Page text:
Procedure

 This experiment will take place in a designated lab space in the Knox College Psychology department. Participants will first complete a consent form describing the study and the procedures. Next, participants will be assigned a participant number and complete a student information questionnaire. Then, participants will complete the Clance Imposter Scale. Next, participants will complete the Multigroup Ethnic Identity Measure. Finally, after completion of all test materials, participants will be debriefed and given desired compensation.

References 

  • D’Auguelli A. R., & Hershberger, S. L. (1993). African American undergraduates on a predominately white campus: Academic factors, social networks, and campus climate. Journal of Negro Education, 62, 67-81. doi:10.2307/2295400
  • Anglin, D. M., & Wade, J. W. (2007). Racial socialization, racial identity, and Black students’ adjustment to college. Cultural Diversity & Ethnic Minority Psychology, 13, 207-215. doi:10.1037/1099-9809.13.3.207
  • Clance, P. R. (1985). The imposter phenomenon: Overcoming the fear that haunts your success. Atlanta, GA: Peachtree.
  • Clance, P. R., & Imes, S. A. (1978). The imposter phenomenon in high achieving women: Dynamics and therapeutic intervention. Psychotherapy: Theory, Research & Practice, 15, 241-247. doi:10.1037/h0086006
  • Cokley, K., Awad, G., Smith, L., Jackson, S., Awosogba, O., Hurst, A., . . . Roberts, D. (2015). The roles of gender stigma consciousness, impostor phenomenon and academic self-concept in the academic outcomes of women and men. Sex Roles, 73, 414-426. doi:10.1007/s11199-015-0516-7
  • Cokley, K., McClain, S., Enciso, A., & Martinez, M. (2013). An examination of the impact of minority status stress and impostor feelings on the mental health of diverse ethnic minority college students. Journal of Multicultural Counseling and Development, 41, 82-95. doi:10.1002/j.2161-1912.2013.00029.x
  • Ethier, K., & Deaux, K. (1990). Hispanics in Ivy: Assessing identity and perceived threat. Sex Roles, 22, 427-440. doi:10.1007/BF00288162
  • Ewing, K. M., Richardson, T. Q., James-Myers, L., & Russell, R. K. (1996). The relationship between racial identity attitudes, worldview, and African American graduate students’ experience of the imposter phenomenon. Journal of Black Psychology, 22, 53–66.doi:10.1177/00957984960221005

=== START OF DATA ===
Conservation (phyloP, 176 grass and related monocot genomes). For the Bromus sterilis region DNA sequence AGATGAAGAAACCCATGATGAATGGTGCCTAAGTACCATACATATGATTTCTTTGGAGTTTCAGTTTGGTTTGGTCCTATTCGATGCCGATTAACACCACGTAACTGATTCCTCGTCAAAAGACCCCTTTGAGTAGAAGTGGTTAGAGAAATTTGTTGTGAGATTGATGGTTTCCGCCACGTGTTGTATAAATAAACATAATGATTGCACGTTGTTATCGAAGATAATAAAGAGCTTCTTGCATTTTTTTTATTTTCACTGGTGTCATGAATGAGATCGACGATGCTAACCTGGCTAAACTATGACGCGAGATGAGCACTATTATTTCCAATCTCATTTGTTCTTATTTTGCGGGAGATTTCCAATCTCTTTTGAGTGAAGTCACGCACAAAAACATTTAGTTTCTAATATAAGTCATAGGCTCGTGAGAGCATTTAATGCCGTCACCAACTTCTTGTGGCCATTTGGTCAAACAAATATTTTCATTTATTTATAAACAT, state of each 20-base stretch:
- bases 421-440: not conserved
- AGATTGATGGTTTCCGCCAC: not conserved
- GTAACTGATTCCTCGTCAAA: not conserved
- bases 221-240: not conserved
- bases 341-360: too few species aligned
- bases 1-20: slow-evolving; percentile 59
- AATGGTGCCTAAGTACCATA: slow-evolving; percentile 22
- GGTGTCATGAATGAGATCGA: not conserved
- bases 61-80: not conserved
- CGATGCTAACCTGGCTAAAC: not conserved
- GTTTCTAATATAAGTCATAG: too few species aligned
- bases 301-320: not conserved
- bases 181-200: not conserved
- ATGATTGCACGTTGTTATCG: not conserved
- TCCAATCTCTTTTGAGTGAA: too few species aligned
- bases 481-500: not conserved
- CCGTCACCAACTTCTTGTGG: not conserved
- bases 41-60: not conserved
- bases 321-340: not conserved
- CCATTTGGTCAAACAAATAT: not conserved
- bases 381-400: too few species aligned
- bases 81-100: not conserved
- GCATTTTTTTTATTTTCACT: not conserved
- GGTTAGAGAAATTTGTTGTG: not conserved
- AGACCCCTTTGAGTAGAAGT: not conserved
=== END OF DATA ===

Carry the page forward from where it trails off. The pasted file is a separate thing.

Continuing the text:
• Ford, D. Y., & Harris, J. J. I. (1997). A study of the racial identity and achievement of Black males and females. Roeper Review: A Journal on Gifted Education, 20, 105–110.  doi:10.1080/02783199709553865
  • King, J. E., & Cooley, E. L. (1995). Achievement orientation and the impostor phenomenon among college students. Contemporary Educational Psychology, 20, 304–312. doi:10.1006/ceps.1995.1019
  • Lige, Q. M., Peteet, B. J., & Brown, C. M. (2017). Racial identity, self-esteem, and the impostor phenomenon among African American college students. Journal of Black Psychology, 43, 345–357.doi:10.1177/0095798416648787
  • Peteet, B. J., Montgomery, L., & Weekes, J. C. (2015). Predictors of imposter phenomenon among talented ethnic minority undergraduate students. Journal of Negro Education, 84, 175–186. doi:10.7709/jnegroeducation.84.2.0175
  • Phinney, J. S. (1989). Stages of ethnic identity development in minority group adolescents. The Journal of Early Adolescence, 9, 34-49. doi:10.1177/0272431689091004
  • Phinney, J. S. (1996). Understanding ethnic diversity: The role of ethnic identity. American Behavioral Scientist, 40, 143-152. doi:10.1177/0002764296040002005
  • Phinney J. S., & Ong A. D. (2007). Conceptualization and measurement of ethnic identity: Current status and future directions. Journal of Counseling Psychology, 54, 271–281. doi:10.1037/0022-0167.54.3.271
  • Ross, S. R., Stewart, J., Mugge, M., & Fultz, B. (2001). The imposter phenomenon, achievement dispositions, and the five-factor model. Personality and Individual Differences, 31, 1347-1355. doi:10.1016/s0191-8869(00)00228-2
  • Smith, C. O., Levine, D. W., Smith, E. P., Dumas, J., & Prinz, R. J. (2009). A developmental perspective of the relationship of racial–ethnic identity to self-construct, achievement, and behavior in African American children. Cultural Diversity and Ethnic Minority Psychology, 15, 145–157. doi:10.1037/a0015538 
  • Solórzano, D., Ceja, M., & Yosso, T. (2000). Critical race theory, racial microaggressions, and campus racial climate: The experiences of African American college students. Journal of Negro Education, 69, 60-73.